González-Alegre, the youngest of all, came to join a group whose members already had parliamentary experience or, as in the case of Mansi from 1841 on, of provincial deputies. He himself had to excuse his early childhood in the course of the chamber sessions inaugurated on November 8, but he was going to be singled out, in the first place, for initiatives aimed at consolidating the achievements of the July uprising and democratizing the institutions. Thus, he complained that addicts to the deposed government continued to occupy provincial positions or that governors repressed opinions contrary to their designs of elected positions such as mayors and demanded to accentuate the regime of incompatibilities, even supporting the suppression of the right of ministers to receive remuneration after their termination. Also concerned about the news about the imminence of a new Carlist riot that would affect the towns of Toledo and that it was effectively organizing itself, he demanded the reinforcement of the National Militia to face it. The insurrection broke out at the end of May 1855, especially in Aragon, after a succession of previous aborted attempts, but the requested reinforcement was only authorized on June 2, after the Provincial Council, chaired by the former mayor Joaquin Perez Gonzalez (1797-c. 1865), will submit a new application.
It also affected the “commitment made” with its voters to urgently achieve the suppression of the contribution of consumption and door rights, one of the aspirations at the origin of the popular uprising. In order to satisfy it, he presented on November 28, together with the other Deputies for Toledo, a bill that served as the basis for the development of other more elaborate ones. The measure would be finally agreed on February 9, 1855. His defense did not prevent him from promoting, against the majority position of Congress, a flexible application of the law that would not hinder the claim of some municipalities to adopt arbitrations to meet peremptory needs. It collided, as the former secretary of the provincial corporation argued in front of him Manuel López Infantes, with the criterion of attributing to the Diputaciones such power, reserved to the civil governors and, ultimately, to the Government from 1856.
However, most of his interventions affected the Toledo population in a special way. Sometimes they responded to particular interests, such as their claim, from the perspective of the bourgeois principle of free trade, for measures to prevent the auctions of confiscated assets from being left in the hands of Madrid speculators and to entrust their management, concentrated in the capital, to provincial officials; or as its support for the claims of the sword industry to be able to bring its products to the market on equal terms with the national arms factory.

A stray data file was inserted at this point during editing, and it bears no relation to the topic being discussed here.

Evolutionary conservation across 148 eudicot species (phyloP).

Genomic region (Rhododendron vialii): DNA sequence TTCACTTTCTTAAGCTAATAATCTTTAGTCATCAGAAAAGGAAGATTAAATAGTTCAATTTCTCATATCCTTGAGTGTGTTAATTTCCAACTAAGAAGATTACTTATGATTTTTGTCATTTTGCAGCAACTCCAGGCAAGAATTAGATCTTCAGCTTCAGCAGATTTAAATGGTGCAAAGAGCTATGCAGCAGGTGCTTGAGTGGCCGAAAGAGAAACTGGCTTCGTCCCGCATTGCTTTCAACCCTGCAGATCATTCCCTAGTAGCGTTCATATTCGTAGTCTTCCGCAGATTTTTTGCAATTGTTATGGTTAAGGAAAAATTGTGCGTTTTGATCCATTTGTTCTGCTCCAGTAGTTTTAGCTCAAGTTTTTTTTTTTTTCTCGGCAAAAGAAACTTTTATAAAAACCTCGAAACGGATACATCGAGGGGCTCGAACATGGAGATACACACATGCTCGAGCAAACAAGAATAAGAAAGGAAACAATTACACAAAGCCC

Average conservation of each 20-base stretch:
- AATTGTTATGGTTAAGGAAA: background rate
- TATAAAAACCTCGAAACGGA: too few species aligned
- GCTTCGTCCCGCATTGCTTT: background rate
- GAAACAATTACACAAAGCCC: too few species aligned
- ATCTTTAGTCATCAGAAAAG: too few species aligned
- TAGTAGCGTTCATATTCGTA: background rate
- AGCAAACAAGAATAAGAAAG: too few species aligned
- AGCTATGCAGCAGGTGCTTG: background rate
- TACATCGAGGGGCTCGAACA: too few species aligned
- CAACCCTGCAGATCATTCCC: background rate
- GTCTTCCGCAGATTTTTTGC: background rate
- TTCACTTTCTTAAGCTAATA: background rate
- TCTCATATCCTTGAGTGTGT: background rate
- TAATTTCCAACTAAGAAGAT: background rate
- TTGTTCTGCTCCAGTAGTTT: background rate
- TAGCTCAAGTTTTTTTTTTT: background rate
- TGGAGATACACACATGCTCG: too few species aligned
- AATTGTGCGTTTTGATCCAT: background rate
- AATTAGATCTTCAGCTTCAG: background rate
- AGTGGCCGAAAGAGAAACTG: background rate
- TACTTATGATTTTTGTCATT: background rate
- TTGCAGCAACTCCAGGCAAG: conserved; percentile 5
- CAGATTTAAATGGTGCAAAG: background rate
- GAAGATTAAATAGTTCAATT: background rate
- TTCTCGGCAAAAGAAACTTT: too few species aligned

The railway connection with Madrid
Other issues had to do, on the contrary, with general interests. It was the case of the improvement of the state of the highway from Toledo to Madrid and, above all, of the railway line that connected with Madrid. The 1854 concession had been canceled. In the first place, for being one more of the speculative businesses related to the corruption of the last moderate governments. This is how he denounced it at its origin Ruperto Navarro Zamorano, brother of the governor of Toledo appointed after the events of July. On the other hand, its promoters, Fernando Fernandez of Cordoba, fleeting president of the Council of Ministers, and Joaquín de la Gándara (1817-1880), facing the popular uprising in Madrid with arms, and José de Zaragoza (c. 1810-1869), close collaborator of the same Luis Sartorius, they were fled and banned. In short, a new Railroad Law, promulgated in June 1855, was being processed, with the prominent participation of the Toledo deputies, which would put limits on speculation.
While the legal project was being discussed, González-Alegre and Manuel Lopez Infantes they managed to get the government to be favorable to a new rail link from Toledo to the Mediterranean line that could be extended to Talavera. Simultaneously, he supported the idea of a railway from Madrid to Portugal following the Tagus valley, through Torrijos, Talavera, Cáceres and Badajoz, presented by Mansi and parliamentarians from Toledo and Cáceres. It was intended to be built at the same time as another line through the Guadiana valley proposed by the deputies of Ciudad Real. The opposition to the idea by the Minister of Public Works, Francisco de Luxán (1799-1867), by Práxedes Mateo Sagasta and of Badajoz and Andalusian deputies, interested in taking advantage of the route between Ciudad Real and Badajoz, where Luxán was a deputy, to link with the mining areas of Almadén and Bélmez, would prevent the approval of the project until ten years later, when the exploitation began of the phosphate mines discovered near Cáceres, which Segismundo Moret (1838-1913), future president of the Council of Ministers, acquired in 1876, then finally launching the construction of that railway. However, the connection project with Madrid continued, through a branch that started from Castillejos, after the City Council signed a long-term debt contract with the financier José de Salamanca, promoted by Gonzalez-Alegre Y Ambrosio Gonzalez. A commission chaired by Félix Martín, in which Rodrigo González-Alegre Acting as secretary, he was in charge of preparing the corresponding bill, approved on June 26, 1856 with the consequent joy of the Toledo population. In any case, the route planned for the line by Cáceres, forced by the interests of the investing capitalists, and the resistance of a good part of the towns of the province to assume expenses closed the door definitively to a possible extension of the Toledo branch. .
The parliamentary work of Gonzalez-Alegre it would be discontinued at the end of the progressive biennium. The arrival to power of the Conservatives, with Ramón Narváez (1799-1868) at the helm, frustrated in 1857 and 1858 their attempts to access Congress again. Such circumstances explain that, despite his role in bringing the railway, he was not invited to the inauguration of the Toledo railway station on June 12, 1858.